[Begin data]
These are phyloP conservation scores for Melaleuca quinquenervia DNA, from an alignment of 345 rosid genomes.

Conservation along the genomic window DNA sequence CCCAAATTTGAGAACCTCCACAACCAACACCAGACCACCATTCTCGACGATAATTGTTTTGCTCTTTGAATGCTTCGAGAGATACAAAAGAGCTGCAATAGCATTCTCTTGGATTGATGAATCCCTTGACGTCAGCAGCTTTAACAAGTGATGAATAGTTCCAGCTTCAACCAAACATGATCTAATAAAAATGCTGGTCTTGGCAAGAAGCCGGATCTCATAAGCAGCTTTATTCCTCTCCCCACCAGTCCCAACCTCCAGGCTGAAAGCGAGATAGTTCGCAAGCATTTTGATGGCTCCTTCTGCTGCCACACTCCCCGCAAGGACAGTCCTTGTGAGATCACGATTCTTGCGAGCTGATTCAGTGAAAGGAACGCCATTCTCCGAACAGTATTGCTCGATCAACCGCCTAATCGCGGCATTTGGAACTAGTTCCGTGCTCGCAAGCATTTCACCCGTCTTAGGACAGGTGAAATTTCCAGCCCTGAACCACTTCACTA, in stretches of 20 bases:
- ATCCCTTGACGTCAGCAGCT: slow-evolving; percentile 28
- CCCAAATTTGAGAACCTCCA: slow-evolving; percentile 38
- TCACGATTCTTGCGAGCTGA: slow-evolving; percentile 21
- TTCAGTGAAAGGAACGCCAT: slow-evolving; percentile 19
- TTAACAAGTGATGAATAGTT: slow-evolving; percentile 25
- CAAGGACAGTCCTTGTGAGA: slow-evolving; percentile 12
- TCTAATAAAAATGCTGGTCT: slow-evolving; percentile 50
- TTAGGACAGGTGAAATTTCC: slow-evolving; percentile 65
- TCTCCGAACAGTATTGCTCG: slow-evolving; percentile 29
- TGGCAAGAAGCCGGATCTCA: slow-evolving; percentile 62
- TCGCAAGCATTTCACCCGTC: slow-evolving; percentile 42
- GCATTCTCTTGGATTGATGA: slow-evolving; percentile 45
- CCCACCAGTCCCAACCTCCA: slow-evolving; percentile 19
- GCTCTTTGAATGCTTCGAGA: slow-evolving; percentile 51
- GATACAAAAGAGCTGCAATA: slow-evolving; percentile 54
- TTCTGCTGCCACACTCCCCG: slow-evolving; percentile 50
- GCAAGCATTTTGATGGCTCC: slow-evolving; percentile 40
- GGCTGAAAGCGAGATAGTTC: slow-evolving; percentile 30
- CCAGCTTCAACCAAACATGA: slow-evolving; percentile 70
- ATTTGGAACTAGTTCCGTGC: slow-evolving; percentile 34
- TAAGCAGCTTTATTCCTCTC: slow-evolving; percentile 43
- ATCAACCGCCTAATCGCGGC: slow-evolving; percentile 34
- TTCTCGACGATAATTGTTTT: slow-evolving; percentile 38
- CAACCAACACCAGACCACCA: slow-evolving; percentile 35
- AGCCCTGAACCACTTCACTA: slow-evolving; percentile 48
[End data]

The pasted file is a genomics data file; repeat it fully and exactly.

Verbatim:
These are phyloP conservation scores for Melaleuca quinquenervia DNA, from an alignment of 345 rosid genomes.

Conservation along the genomic window DNA sequence CCCAAATTTGAGAACCTCCACAACCAACACCAGACCACCATTCTCGACGATAATTGTTTTGCTCTTTGAATGCTTCGAGAGATACAAAAGAGCTGCAATAGCATTCTCTTGGATTGATGAATCCCTTGACGTCAGCAGCTTTAACAAGTGATGAATAGTTCCAGCTTCAACCAAACATGATCTAATAAAAATGCTGGTCTTGGCAAGAAGCCGGATCTCATAAGCAGCTTTATTCCTCTCCCCACCAGTCCCAACCTCCAGGCTGAAAGCGAGATAGTTCGCAAGCATTTTGATGGCTCCTTCTGCTGCCACACTCCCCGCAAGGACAGTCCTTGTGAGATCACGATTCTTGCGAGCTGATTCAGTGAAAGGAACGCCATTCTCCGAACAGTATTGCTCGATCAACCGCCTAATCGCGGCATTTGGAACTAGTTCCGTGCTCGCAAGCATTTCACCCGTCTTAGGACAGGTGAAATTTCCAGCCCTGAACCACTTCACTA, in stretches of 20 bases:
- ATCCCTTGACGTCAGCAGCT: slow-evolving; percentile 28
- CCCAAATTTGAGAACCTCCA: slow-evolving; percentile 38
- TCACGATTCTTGCGAGCTGA: slow-evolving; percentile 21
- TTCAGTGAAAGGAACGCCAT: slow-evolving; percentile 19
- TTAACAAGTGATGAATAGTT: slow-evolving; percentile 25
- CAAGGACAGTCCTTGTGAGA: slow-evolving; percentile 12
- TCTAATAAAAATGCTGGTCT: slow-evolving; percentile 50
- TTAGGACAGGTGAAATTTCC: slow-evolving; percentile 65
- TCTCCGAACAGTATTGCTCG: slow-evolving; percentile 29
- TGGCAAGAAGCCGGATCTCA: slow-evolving; percentile 62
- TCGCAAGCATTTCACCCGTC: slow-evolving; percentile 42
- GCATTCTCTTGGATTGATGA: slow-evolving; percentile 45
- CCCACCAGTCCCAACCTCCA: slow-evolving; percentile 19
- GCTCTTTGAATGCTTCGAGA: slow-evolving; percentile 51
- GATACAAAAGAGCTGCAATA: slow-evolving; percentile 54
- TTCTGCTGCCACACTCCCCG: slow-evolving; percentile 50
- GCAAGCATTTTGATGGCTCC: slow-evolving; percentile 40
- GGCTGAAAGCGAGATAGTTC: slow-evolving; percentile 30
- CCAGCTTCAACCAAACATGA: slow-evolving; percentile 70
- ATTTGGAACTAGTTCCGTGC: slow-evolving; percentile 34
- TAAGCAGCTTTATTCCTCTC: slow-evolving; percentile 43
- ATCAACCGCCTAATCGCGGC: slow-evolving; percentile 34
- TTCTCGACGATAATTGTTTT: slow-evolving; percentile 38
- CAACCAACACCAGACCACCA: slow-evolving; percentile 35
- AGCCCTGAACCACTTCACTA: slow-evolving; percentile 48